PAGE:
Famous Kentuckians web site by a 4th-grade class in Louisville includes a page on Caudill. Each page designed with a question and answer format and illustration.
Chase, Richard - see links in AppLit's Annotated Bibliography of Works by and about Richard Chase
Howsare, Erika. "Michael Chitwood (1958– )." Encyclopedia Virginia. Virginia Foundation for the Humanities, 14 June 2014. Chitwood is a poet and essayist born in Rocky Mount, VA. Includes a photograph, timeline, and bibliography, as well as biography.
Cleaver, Bill and Vera
Hanlon, Tina L. "Old and New Stories from Appalachia." The Five Owls, vol. XVII, issue III, 2004. Reprinted in The Five Owls web site.
Where the Lilies Bloom. A Mighty Girl. A Mighty Girl site founded by Carolyn Danckaert and Aaron Smith in Washington, D. C, 2012-.
Dominus, Susan. "Suzanne Collins's War Stories for Kids." The New York Times Magazine 8 Apr. 2011. Based on a rare personal interview, the article discusses the author's family history and her views on war, popular culture, absent parents. Collins stressed that she was writing books about war for adolescents, not an allegory of adolescence.
Gresehover, Ehren and Tammy Oler. "Hunger Games Tourism: Visit Scenic District 12 in North Carolina." Slate 27 Mar. 2012. The Slate Group, a Division of the Washington Post Company. Slide show in online publication of abandoned mill town, Henry River, NC, where District 12 scenes in The Hunger Games were filmed. The Lionsgate film directed by Gary Ross (co-scripted by Suzanne Collins) was released Mar. 23, 2012. See also Slate review of the film by Dana Stevens, 22 Mar. 2012, and other articles on the books and film in this site.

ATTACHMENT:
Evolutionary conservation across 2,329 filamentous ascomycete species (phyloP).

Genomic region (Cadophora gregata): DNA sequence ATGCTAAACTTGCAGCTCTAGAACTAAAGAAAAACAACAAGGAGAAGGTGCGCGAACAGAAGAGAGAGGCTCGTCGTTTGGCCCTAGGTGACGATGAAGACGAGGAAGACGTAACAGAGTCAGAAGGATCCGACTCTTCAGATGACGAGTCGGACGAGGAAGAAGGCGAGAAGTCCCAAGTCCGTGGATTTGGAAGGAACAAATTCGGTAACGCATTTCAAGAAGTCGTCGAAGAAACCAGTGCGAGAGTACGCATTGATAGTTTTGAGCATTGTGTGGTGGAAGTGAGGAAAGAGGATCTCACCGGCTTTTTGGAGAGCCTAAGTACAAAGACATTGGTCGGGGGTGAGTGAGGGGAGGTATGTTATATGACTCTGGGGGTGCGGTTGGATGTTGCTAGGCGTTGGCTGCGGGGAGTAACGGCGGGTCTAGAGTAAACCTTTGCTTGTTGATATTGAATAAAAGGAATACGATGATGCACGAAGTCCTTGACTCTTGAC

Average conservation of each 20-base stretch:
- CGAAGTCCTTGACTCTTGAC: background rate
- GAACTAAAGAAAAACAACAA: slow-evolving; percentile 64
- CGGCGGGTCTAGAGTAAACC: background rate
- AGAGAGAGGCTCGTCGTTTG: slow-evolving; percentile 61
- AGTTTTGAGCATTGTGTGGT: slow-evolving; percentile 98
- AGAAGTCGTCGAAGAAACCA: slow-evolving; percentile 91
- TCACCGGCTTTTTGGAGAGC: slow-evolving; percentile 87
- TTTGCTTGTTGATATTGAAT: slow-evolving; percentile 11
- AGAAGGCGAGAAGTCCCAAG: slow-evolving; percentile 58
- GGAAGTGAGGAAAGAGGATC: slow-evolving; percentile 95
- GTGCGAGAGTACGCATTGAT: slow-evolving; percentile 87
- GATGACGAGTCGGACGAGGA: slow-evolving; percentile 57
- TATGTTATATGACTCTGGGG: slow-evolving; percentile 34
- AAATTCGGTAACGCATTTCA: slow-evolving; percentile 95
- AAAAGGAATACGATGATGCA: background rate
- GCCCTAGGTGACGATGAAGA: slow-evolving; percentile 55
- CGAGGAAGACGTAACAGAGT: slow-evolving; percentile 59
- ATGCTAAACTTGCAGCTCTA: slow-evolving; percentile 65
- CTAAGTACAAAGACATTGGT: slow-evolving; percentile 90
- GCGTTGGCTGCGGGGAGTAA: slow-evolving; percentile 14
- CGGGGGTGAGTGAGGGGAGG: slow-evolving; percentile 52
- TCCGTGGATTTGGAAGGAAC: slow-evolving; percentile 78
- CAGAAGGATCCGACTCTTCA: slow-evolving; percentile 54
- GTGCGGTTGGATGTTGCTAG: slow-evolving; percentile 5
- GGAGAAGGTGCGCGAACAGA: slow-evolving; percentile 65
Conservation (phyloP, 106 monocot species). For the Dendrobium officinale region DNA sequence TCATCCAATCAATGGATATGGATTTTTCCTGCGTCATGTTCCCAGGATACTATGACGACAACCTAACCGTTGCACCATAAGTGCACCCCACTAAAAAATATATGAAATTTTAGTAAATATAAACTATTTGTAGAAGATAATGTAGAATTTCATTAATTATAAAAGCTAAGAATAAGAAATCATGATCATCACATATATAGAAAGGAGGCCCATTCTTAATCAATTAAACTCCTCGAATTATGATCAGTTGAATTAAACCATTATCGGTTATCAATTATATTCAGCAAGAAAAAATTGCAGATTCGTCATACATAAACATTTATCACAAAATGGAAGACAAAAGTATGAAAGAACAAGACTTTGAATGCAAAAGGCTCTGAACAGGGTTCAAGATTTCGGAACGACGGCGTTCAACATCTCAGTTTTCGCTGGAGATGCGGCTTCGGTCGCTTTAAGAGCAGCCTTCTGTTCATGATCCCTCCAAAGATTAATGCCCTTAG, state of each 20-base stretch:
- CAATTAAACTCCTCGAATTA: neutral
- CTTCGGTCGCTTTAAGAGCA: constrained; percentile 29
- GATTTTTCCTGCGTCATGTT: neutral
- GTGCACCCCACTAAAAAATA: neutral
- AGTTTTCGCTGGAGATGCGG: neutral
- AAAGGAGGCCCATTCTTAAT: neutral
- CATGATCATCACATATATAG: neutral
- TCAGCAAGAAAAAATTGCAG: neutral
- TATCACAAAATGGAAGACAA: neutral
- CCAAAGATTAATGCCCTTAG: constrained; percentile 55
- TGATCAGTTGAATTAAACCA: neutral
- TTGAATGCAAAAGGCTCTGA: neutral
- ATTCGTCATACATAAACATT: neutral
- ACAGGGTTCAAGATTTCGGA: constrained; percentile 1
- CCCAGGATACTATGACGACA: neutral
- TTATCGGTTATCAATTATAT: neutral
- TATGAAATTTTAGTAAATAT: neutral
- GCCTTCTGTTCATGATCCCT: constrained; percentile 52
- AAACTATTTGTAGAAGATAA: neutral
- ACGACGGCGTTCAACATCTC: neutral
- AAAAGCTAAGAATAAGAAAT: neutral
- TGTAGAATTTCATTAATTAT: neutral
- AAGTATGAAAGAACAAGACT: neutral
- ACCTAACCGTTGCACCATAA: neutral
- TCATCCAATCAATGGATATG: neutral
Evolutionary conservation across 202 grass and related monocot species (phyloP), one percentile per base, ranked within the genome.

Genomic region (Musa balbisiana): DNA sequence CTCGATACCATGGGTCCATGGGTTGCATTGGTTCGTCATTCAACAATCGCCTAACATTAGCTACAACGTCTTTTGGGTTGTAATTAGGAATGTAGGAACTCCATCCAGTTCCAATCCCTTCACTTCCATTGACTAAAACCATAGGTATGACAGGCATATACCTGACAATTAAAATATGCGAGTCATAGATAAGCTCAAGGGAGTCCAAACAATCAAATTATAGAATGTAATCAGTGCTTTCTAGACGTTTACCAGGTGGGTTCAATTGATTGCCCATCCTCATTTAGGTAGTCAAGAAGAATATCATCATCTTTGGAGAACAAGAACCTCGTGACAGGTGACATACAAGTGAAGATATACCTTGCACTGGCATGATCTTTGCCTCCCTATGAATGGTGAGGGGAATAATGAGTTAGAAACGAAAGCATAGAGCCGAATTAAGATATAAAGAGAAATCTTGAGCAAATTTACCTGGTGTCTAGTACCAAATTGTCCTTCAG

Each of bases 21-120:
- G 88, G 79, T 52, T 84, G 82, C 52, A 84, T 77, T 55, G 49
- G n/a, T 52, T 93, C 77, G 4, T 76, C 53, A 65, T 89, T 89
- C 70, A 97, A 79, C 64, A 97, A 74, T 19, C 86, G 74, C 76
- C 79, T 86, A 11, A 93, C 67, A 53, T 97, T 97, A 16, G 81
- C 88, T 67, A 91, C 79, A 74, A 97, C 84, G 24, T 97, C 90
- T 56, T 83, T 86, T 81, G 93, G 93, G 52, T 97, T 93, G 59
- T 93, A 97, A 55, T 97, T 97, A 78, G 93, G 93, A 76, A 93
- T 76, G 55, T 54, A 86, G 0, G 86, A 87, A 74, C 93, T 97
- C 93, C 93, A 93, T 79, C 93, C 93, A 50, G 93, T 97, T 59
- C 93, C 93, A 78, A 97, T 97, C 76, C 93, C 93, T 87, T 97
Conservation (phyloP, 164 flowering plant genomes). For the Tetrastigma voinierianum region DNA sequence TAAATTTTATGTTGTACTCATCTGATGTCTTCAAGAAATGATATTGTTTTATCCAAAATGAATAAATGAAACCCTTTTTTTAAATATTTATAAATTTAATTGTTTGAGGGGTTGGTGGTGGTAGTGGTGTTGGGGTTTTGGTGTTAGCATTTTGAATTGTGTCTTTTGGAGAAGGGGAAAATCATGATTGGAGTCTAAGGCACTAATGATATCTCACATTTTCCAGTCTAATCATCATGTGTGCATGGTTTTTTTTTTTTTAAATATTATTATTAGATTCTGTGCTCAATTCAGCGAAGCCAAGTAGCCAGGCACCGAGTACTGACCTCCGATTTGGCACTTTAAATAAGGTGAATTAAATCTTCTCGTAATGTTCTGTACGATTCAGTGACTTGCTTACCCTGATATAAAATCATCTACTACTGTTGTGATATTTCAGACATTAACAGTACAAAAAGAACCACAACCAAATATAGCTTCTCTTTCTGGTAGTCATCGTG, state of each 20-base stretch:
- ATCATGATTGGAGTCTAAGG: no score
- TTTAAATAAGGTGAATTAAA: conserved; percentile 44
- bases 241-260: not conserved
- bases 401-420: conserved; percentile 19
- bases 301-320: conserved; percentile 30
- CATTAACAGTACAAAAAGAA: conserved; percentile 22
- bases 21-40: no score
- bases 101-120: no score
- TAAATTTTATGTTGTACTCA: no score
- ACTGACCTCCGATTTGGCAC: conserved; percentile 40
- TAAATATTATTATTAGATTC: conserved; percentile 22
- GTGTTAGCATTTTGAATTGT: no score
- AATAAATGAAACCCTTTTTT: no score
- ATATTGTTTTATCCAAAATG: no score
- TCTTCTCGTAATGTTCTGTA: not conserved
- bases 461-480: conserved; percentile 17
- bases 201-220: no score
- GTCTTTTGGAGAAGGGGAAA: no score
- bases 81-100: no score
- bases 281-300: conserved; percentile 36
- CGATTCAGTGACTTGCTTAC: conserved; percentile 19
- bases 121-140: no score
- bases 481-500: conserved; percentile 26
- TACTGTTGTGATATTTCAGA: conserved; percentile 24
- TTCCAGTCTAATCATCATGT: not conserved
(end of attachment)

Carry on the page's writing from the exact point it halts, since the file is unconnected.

Hanlon, Tina L. "Coal and Ballads: Appalachia and District 12." Forthcoming in Of Bread, Blood, and The Hunger Games: Critical Essays on the Suzanne Collins Trilogy. Edited by Mary Pharr and Leisa A. Clark. To be published by McFarland in Critical Explorations in Science Fiction and Fantasy series. See related study guide in this web site.
Hardy, Elizabeth Baird. "Let the Hunger Games Filming Begin!" Hogwarts Professor: Thoughts for Serious Readers. 2 Feb. 2011. Blog entry by a resident of NW North Carolina, with photos and interesting observations about places in Appalachia that would be appropriate settings for the upcoming film adaptation of The Hunger Games.
Hardy, Elizabeth Baird. "EBH: Don’t go down in the Hole – Coal Mining Life in District 12 and in Present-Day Appalachia." Hogwarts Professor: Thoughts for Serious Readers. 14 April 2010. Blog entry with interesting comments on Appalachia and District 12, including consideration of stereotypes and treatment by mainstream media.
Parsons, Rachel. "Appalachian Girl Power: A Review of Suzanne Collins's The Hunger Games." The Princesston. 7 April 2012. Blog by Diane Landy, a native of Princeton, WV, reprints this review by a native of Mercer County, WV, an undergraduate at East Tennessee State Univ. For a class assignment, Parsons wrote this enthusiastic, thoughtful review of Katniss as a strong Appalachian heroine.
Crockett, David - see links in AppLit bibliography Davy Crockett and Sally Ann Thunder Ann Whirlwind Crockett